Posts, Pages, and Widgets
Posts, Pages and Widgets are the three basic building blocks of blog creation. Posts and Pages are the two different types of locations in which you can enter content; widgets are tools that add different kinds of functionality to your blog. This section explains what kind of content you might want to put in a post, what kind of content you might want to put in a page, and a few handy things you can do with widgets.
Posts vs. Pages
WordPress offers two main locations in which users can publish content. If you look at the left hand column of your blog’s dashboard, you will see a link that says “Posts”, and another link that says “Pages”. When you want to write a new entry on your qwriting.qc.cuny.edu site, you have the choice of creating either a new Post or a new Page. Which you want to use will depend on the kind of content you’re publishing, and how you want users to access it.
Posts appear on your site’s home page, and they are chronological and dynamic. In other words, new Posts appear at the very top of your home page, pushing down the older Posts. Posts can thus be thought of as the “breaking news” section; your most recent post is the first thing users will see when they visit your site.
Because they are dynamic, posts are a good place to publish course announcements, new assignments, discussion questions, reading responses, journal entries – anything that is timely, and that becomes less relevant as the course progresses onto new questions and topics.
Note that some of the WordPress themes stop displaying older posts on the home page after a certain length of time, but these posts don’t disappear – they can still be found in your site’s archives.
For directions on how to write and publish a post, click here.
Pages can contain the same content as posts, and are created in a similar way, but they are non-chronological and static. Whereas your posts will appear in sequence on the home page of your blog, the titles of all your pages will instead appear as a list of links on your home page, usually in the header or the sidebar of your blog, depending on your theme. Users will have to click on these links in order to view each page.
If you have content that you’d like to remain static and visible even when new Posts appear, you might consider putting it in a Page. For example, if you are teaching a class and you want to post your syllabus or a course schedule, Pages make sense, because they will be easy to locate from the home page of your blog throughout the semester.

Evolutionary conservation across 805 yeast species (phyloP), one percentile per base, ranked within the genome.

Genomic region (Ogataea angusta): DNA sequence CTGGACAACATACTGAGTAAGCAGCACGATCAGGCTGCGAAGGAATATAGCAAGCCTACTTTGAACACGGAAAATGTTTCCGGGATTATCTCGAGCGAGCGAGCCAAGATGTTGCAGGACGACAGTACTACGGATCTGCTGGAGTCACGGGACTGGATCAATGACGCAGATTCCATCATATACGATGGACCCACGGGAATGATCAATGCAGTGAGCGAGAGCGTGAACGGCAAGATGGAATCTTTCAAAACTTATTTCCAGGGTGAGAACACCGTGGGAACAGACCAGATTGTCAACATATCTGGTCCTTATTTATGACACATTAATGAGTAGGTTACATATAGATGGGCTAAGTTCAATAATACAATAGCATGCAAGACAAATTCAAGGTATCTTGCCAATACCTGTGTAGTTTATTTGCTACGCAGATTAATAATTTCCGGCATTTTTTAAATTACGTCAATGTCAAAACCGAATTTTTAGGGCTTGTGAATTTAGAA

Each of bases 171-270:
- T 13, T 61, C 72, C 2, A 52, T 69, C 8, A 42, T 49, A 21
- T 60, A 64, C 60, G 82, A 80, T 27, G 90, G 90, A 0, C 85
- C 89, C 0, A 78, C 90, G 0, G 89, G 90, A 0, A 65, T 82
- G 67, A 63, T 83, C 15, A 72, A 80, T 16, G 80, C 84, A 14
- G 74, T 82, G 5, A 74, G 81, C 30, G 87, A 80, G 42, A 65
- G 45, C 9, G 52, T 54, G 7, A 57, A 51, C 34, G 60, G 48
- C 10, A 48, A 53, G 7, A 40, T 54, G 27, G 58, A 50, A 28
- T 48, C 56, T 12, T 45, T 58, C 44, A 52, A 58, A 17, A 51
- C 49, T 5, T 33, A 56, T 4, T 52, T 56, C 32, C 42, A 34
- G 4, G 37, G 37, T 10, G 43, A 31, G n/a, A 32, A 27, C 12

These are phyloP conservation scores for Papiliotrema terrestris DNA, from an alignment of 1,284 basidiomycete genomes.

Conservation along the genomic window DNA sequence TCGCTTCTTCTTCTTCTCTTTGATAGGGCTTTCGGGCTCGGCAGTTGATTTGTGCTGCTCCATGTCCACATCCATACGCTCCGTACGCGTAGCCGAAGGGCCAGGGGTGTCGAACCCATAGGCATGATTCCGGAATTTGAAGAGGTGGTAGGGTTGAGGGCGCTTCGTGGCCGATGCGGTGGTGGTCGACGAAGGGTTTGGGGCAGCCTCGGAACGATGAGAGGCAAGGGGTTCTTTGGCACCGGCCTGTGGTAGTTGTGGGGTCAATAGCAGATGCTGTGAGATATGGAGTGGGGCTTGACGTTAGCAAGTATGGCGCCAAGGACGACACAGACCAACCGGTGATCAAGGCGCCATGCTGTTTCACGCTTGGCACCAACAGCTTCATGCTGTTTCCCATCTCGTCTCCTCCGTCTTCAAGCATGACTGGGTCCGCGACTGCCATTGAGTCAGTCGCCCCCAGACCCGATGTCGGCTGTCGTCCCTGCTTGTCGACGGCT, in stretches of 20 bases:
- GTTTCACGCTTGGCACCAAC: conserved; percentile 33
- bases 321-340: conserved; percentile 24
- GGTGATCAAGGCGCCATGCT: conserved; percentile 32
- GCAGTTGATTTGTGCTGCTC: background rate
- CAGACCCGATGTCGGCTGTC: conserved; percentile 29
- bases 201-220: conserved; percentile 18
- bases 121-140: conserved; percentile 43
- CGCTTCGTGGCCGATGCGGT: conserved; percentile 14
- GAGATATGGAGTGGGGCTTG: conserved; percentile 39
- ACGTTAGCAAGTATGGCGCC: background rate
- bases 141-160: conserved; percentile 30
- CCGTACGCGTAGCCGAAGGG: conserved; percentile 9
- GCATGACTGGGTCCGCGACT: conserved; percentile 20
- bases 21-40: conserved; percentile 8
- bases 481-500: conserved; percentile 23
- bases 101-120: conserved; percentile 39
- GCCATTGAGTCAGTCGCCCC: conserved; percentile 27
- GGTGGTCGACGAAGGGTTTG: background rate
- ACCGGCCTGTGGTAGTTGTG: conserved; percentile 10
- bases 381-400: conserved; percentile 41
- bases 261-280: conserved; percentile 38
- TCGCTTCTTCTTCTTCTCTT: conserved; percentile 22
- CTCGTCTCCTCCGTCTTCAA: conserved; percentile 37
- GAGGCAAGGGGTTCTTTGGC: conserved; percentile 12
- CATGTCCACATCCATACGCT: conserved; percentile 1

For instructions on how to create and publish a page, click here.
Note that WordPress displays your list of pages on your home page using a Widget (described below). If you create a page, and a link to that page does not automatically appear on your home page, your blog’s theme may not include the Pages widget, in which case you will need to add it manually. Instructions on how to add and remove widgets can be found here.
A widget is exactly what it sounds like! It is a small tool that performs a specific function. WordPress features a number of ready-made widgets that can accomplish a variety of useful tasks, including, but not limited to:
- A Blogroll, containing links to all the blogs for a given class or section.
- A compliation of your blog’s most Recent Comments, collected from throughout your site.
- A Search form, that allows users to search your site for specific content.
- An Archive that allows you to readily access all of your blog’s posts, by date of publication.
Most WordPress themes have a few widgets already installed by default, but you can add and remove widgets as you like, and many of them can be customized. To see where in the dashboard widgets are located, and how to install and remove them, click here. Further information on several commonly-used widgets can also be accessed via the help section’s main page.